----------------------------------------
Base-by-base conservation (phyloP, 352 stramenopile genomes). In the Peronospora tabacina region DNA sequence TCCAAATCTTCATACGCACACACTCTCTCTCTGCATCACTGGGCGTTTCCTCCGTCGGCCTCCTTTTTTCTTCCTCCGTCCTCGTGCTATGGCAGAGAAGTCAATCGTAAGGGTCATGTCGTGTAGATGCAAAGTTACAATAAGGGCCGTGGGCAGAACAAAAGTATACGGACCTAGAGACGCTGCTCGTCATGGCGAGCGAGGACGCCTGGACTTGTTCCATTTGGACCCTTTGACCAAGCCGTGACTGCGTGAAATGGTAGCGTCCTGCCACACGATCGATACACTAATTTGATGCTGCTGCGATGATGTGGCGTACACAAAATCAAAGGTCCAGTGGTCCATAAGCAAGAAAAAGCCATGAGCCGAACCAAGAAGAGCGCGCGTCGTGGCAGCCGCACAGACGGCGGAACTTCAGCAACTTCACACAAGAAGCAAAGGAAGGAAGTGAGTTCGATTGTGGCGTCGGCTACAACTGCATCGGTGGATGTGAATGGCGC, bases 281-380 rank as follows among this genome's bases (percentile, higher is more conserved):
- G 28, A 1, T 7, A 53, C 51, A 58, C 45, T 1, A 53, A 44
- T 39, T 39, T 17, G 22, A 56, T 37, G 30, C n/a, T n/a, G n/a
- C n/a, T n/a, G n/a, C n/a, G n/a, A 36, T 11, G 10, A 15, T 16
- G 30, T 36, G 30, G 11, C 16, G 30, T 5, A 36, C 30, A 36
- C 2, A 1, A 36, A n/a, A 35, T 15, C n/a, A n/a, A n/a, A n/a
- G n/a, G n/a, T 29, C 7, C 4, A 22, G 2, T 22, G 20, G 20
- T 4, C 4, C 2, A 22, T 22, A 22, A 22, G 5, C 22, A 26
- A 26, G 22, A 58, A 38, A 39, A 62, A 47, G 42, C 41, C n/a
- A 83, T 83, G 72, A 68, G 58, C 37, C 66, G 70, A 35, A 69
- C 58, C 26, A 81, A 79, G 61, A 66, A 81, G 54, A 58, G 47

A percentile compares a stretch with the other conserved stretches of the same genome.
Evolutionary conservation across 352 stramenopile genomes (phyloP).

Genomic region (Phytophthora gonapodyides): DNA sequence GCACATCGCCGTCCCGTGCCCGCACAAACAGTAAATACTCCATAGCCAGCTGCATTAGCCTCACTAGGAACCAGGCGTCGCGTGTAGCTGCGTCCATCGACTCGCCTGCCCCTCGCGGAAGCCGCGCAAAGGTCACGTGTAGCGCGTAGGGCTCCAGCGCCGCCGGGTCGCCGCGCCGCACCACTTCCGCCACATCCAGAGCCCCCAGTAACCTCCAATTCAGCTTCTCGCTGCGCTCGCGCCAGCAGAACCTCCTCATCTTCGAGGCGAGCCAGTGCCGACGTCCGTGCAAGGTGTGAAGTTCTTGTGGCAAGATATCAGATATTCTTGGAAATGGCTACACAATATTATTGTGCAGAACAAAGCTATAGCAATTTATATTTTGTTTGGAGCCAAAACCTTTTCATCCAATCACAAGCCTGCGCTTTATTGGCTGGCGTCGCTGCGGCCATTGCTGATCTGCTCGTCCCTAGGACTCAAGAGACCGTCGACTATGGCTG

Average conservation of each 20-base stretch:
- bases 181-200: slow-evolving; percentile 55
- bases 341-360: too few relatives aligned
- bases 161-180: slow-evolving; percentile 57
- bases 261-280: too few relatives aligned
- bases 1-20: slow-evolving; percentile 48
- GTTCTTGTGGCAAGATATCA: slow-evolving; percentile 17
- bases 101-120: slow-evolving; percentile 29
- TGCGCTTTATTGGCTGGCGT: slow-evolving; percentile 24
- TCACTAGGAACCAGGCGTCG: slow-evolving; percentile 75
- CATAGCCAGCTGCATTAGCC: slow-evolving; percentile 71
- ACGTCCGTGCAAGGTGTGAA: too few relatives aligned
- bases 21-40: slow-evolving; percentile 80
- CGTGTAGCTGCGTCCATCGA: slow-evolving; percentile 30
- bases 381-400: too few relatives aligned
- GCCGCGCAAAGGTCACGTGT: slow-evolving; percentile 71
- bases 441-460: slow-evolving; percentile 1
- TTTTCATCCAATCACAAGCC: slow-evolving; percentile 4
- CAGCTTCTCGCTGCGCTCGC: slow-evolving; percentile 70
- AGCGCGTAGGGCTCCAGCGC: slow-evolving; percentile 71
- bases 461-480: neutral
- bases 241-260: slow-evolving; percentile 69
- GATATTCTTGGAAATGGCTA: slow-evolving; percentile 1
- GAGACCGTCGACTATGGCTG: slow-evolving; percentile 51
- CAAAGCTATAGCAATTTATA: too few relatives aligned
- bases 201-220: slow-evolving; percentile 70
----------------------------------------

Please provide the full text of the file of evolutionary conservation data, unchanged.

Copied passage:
Base-by-base conservation (phyloP, 352 stramenopile genomes). In the Peronospora tabacina region DNA sequence TCCAAATCTTCATACGCACACACTCTCTCTCTGCATCACTGGGCGTTTCCTCCGTCGGCCTCCTTTTTTCTTCCTCCGTCCTCGTGCTATGGCAGAGAAGTCAATCGTAAGGGTCATGTCGTGTAGATGCAAAGTTACAATAAGGGCCGTGGGCAGAACAAAAGTATACGGACCTAGAGACGCTGCTCGTCATGGCGAGCGAGGACGCCTGGACTTGTTCCATTTGGACCCTTTGACCAAGCCGTGACTGCGTGAAATGGTAGCGTCCTGCCACACGATCGATACACTAATTTGATGCTGCTGCGATGATGTGGCGTACACAAAATCAAAGGTCCAGTGGTCCATAAGCAAGAAAAAGCCATGAGCCGAACCAAGAAGAGCGCGCGTCGTGGCAGCCGCACAGACGGCGGAACTTCAGCAACTTCACACAAGAAGCAAAGGAAGGAAGTGAGTTCGATTGTGGCGTCGGCTACAACTGCATCGGTGGATGTGAATGGCGC, bases 281-380 rank as follows among this genome's bases (percentile, higher is more conserved):
- G 28, A 1, T 7, A 53, C 51, A 58, C 45, T 1, A 53, A 44
- T 39, T 39, T 17, G 22, A 56, T 37, G 30, C n/a, T n/a, G n/a
- C n/a, T n/a, G n/a, C n/a, G n/a, A 36, T 11, G 10, A 15, T 16
- G 30, T 36, G 30, G 11, C 16, G 30, T 5, A 36, C 30, A 36
- C 2, A 1, A 36, A n/a, A 35, T 15, C n/a, A n/a, A n/a, A n/a
- G n/a, G n/a, T 29, C 7, C 4, A 22, G 2, T 22, G 20, G 20
- T 4, C 4, C 2, A 22, T 22, A 22, A 22, G 5, C 22, A 26
- A 26, G 22, A 58, A 38, A 39, A 62, A 47, G 42, C 41, C n/a
- A 83, T 83, G 72, A 68, G 58, C 37, C 66, G 70, A 35, A 69
- C 58, C 26, A 81, A 79, G 61, A 66, A 81, G 54, A 58, G 47

A percentile compares a stretch with the other conserved stretches of the same genome.
Evolutionary conservation across 352 stramenopile genomes (phyloP).

Genomic region (Phytophthora gonapodyides): DNA sequence GCACATCGCCGTCCCGTGCCCGCACAAACAGTAAATACTCCATAGCCAGCTGCATTAGCCTCACTAGGAACCAGGCGTCGCGTGTAGCTGCGTCCATCGACTCGCCTGCCCCTCGCGGAAGCCGCGCAAAGGTCACGTGTAGCGCGTAGGGCTCCAGCGCCGCCGGGTCGCCGCGCCGCACCACTTCCGCCACATCCAGAGCCCCCAGTAACCTCCAATTCAGCTTCTCGCTGCGCTCGCGCCAGCAGAACCTCCTCATCTTCGAGGCGAGCCAGTGCCGACGTCCGTGCAAGGTGTGAAGTTCTTGTGGCAAGATATCAGATATTCTTGGAAATGGCTACACAATATTATTGTGCAGAACAAAGCTATAGCAATTTATATTTTGTTTGGAGCCAAAACCTTTTCATCCAATCACAAGCCTGCGCTTTATTGGCTGGCGTCGCTGCGGCCATTGCTGATCTGCTCGTCCCTAGGACTCAAGAGACCGTCGACTATGGCTG

Average conservation of each 20-base stretch:
- bases 181-200: slow-evolving; percentile 55
- bases 341-360: too few relatives aligned
- bases 161-180: slow-evolving; percentile 57
- bases 261-280: too few relatives aligned
- bases 1-20: slow-evolving; percentile 48
- GTTCTTGTGGCAAGATATCA: slow-evolving; percentile 17
- bases 101-120: slow-evolving; percentile 29
- TGCGCTTTATTGGCTGGCGT: slow-evolving; percentile 24
- TCACTAGGAACCAGGCGTCG: slow-evolving; percentile 75
- CATAGCCAGCTGCATTAGCC: slow-evolving; percentile 71
- ACGTCCGTGCAAGGTGTGAA: too few relatives aligned
- bases 21-40: slow-evolving; percentile 80
- CGTGTAGCTGCGTCCATCGA: slow-evolving; percentile 30
- bases 381-400: too few relatives aligned
- GCCGCGCAAAGGTCACGTGT: slow-evolving; percentile 71
- bases 441-460: slow-evolving; percentile 1
- TTTTCATCCAATCACAAGCC: slow-evolving; percentile 4
- CAGCTTCTCGCTGCGCTCGC: slow-evolving; percentile 70
- AGCGCGTAGGGCTCCAGCGC: slow-evolving; percentile 71
- bases 461-480: neutral
- bases 241-260: slow-evolving; percentile 69
- GATATTCTTGGAAATGGCTA: slow-evolving; percentile 1
- GAGACCGTCGACTATGGCTG: slow-evolving; percentile 51
- CAAAGCTATAGCAATTTATA: too few relatives aligned
- bases 201-220: slow-evolving; percentile 70